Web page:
• LevelUp: After 30 days, all new managers are given six coaching sessions they can use whenever they’d like for whatever they’d like within the first six months. For example, if a new manager is having trouble giving feedback to one of their employees, they could use a coaching session on that. Or, if they need practice getting buy-in from cross-functional partners, they could use a coaching session for that.

  • GAME ON!: Six months into the role, all new managers attend a two-day workshop with a cohort of their peers. This invite-only workshop covers the three core tenets – developing talent and teams, communicating and collaborating effectively and living the LinkedIn values – with interactive exercises. Two members of the LinkedIn L&D team facilitate the workshop.

A bit more about the two-day workshop

Yes, the two-day workshop covers topics many leadership development programs cover: motivation, feedback and living the company’s core values. The key is the way ManageIn addresses it.

Since employees already have the fundamentals down of these through online learning, Dowling, Williamson and Fakhoury focus on putting those fundamentals into action. That means managers actually practicing the skills they’ll have to use in their real jobs.

For example, a big part of developing employees is giving effective feedback. And one of the biggest challenges of giving feedback is giving constructive feedback, in a way that doesn’t disengage the employee.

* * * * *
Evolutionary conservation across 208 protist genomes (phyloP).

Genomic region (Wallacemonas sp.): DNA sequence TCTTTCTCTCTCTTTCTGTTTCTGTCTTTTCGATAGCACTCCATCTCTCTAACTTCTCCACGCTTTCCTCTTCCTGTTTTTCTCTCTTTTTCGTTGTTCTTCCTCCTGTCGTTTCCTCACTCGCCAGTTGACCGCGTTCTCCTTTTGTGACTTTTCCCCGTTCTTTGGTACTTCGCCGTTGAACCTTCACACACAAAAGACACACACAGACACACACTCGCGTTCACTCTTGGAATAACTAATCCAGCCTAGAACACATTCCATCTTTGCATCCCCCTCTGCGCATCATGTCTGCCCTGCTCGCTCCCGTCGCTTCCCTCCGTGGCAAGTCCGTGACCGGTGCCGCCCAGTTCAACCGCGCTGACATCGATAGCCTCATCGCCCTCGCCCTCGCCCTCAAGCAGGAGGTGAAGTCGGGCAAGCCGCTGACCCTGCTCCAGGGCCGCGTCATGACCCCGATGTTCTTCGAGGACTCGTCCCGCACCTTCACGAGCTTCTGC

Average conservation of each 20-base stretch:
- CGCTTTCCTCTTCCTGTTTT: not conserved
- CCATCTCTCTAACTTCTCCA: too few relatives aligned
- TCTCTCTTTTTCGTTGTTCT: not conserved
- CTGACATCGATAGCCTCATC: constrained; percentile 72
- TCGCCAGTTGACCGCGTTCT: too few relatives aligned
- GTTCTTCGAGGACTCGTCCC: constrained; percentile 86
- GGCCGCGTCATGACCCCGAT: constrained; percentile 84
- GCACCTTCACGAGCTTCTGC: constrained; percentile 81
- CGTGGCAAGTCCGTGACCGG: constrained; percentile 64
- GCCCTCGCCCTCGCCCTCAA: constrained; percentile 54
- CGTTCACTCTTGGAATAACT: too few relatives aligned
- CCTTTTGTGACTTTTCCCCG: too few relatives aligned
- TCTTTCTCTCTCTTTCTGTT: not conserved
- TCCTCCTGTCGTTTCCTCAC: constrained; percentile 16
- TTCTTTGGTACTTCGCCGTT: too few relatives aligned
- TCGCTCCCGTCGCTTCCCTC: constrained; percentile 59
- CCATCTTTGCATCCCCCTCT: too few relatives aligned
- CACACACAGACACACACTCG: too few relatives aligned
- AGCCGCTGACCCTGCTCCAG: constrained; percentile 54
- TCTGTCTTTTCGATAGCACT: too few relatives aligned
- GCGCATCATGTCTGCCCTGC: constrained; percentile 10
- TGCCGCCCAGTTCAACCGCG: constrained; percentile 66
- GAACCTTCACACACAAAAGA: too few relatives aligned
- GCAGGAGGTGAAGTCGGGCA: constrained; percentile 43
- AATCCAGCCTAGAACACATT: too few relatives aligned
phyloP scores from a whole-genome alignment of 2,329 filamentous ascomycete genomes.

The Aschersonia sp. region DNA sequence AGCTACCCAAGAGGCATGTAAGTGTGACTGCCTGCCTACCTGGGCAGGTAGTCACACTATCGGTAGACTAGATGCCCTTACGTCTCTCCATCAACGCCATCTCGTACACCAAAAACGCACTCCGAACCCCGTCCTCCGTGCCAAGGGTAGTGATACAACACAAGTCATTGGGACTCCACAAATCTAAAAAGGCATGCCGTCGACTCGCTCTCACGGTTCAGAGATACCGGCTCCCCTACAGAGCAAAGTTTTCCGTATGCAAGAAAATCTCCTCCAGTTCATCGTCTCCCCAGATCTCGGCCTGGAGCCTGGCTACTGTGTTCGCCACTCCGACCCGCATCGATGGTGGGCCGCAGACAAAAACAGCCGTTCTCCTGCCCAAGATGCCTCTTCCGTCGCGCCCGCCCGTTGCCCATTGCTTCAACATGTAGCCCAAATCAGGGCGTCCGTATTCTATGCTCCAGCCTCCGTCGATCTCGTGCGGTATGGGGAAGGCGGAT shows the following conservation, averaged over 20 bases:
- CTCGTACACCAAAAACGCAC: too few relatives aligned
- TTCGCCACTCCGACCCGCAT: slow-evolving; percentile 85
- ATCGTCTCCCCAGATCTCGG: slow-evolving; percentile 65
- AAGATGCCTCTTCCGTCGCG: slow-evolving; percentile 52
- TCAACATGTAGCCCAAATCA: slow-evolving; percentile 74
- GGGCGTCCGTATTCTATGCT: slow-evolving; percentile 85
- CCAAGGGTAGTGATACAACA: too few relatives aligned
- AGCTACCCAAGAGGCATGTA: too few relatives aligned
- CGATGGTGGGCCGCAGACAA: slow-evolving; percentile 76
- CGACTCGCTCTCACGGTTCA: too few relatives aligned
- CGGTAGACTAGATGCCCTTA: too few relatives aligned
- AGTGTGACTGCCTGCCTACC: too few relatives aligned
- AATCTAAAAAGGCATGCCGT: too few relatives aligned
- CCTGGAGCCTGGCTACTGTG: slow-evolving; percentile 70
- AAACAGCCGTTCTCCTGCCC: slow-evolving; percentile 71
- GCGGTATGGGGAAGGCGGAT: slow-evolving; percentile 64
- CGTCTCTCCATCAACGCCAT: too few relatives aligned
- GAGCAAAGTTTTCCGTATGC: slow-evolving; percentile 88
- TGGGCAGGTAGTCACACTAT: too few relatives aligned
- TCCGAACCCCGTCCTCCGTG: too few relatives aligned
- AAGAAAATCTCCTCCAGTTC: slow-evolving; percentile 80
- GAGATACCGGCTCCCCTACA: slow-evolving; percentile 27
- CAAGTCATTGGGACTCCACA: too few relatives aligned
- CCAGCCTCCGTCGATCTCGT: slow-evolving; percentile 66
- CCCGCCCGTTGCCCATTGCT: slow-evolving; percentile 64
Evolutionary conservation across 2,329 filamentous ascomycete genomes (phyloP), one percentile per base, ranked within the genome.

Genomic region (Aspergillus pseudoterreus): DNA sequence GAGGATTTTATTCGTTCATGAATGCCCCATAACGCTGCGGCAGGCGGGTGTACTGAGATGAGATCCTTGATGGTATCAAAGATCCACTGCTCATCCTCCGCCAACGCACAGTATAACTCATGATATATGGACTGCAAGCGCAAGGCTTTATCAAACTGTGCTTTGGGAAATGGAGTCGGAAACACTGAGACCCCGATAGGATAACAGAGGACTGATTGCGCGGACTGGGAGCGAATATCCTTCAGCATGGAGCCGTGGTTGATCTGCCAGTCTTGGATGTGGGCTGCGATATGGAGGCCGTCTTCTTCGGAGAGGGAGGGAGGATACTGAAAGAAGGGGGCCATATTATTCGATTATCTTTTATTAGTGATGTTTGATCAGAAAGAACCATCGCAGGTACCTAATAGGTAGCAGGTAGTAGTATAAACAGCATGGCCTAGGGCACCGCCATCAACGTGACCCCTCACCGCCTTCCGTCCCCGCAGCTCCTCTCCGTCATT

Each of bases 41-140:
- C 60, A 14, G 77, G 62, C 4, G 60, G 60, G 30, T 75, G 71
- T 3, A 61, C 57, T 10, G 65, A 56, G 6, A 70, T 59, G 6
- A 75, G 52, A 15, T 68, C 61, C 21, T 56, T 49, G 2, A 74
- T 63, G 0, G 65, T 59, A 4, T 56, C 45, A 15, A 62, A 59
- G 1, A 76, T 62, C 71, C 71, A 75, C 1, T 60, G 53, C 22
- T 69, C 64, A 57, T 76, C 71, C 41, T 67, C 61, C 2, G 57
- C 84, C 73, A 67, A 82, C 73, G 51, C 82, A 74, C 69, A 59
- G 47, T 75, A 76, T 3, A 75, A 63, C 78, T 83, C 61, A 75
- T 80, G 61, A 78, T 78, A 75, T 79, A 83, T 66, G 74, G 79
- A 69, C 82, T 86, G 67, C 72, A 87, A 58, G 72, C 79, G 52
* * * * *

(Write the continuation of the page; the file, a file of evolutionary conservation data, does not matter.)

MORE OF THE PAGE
So, in the ManageIn workshop, managers will practice giving feedback to an employee on an actor. And rather than making it theoretical, the manager will give an actual piece of feedback to the actor they believe one of their employees ought to hear.

The rest of the managers in the room will observe the conversation and then provide feedback on how they could have better managed it. The manager then gets to try again, ensuring they are comfortable doing this in a real situation.

Also, a big part of the two-day workshop is having managers better understand themselves. To accommodate that, managers take a survey that reveals their working style and get 360-degree feedback report from their boss, employees and peers to assess their strengths and weaknesses.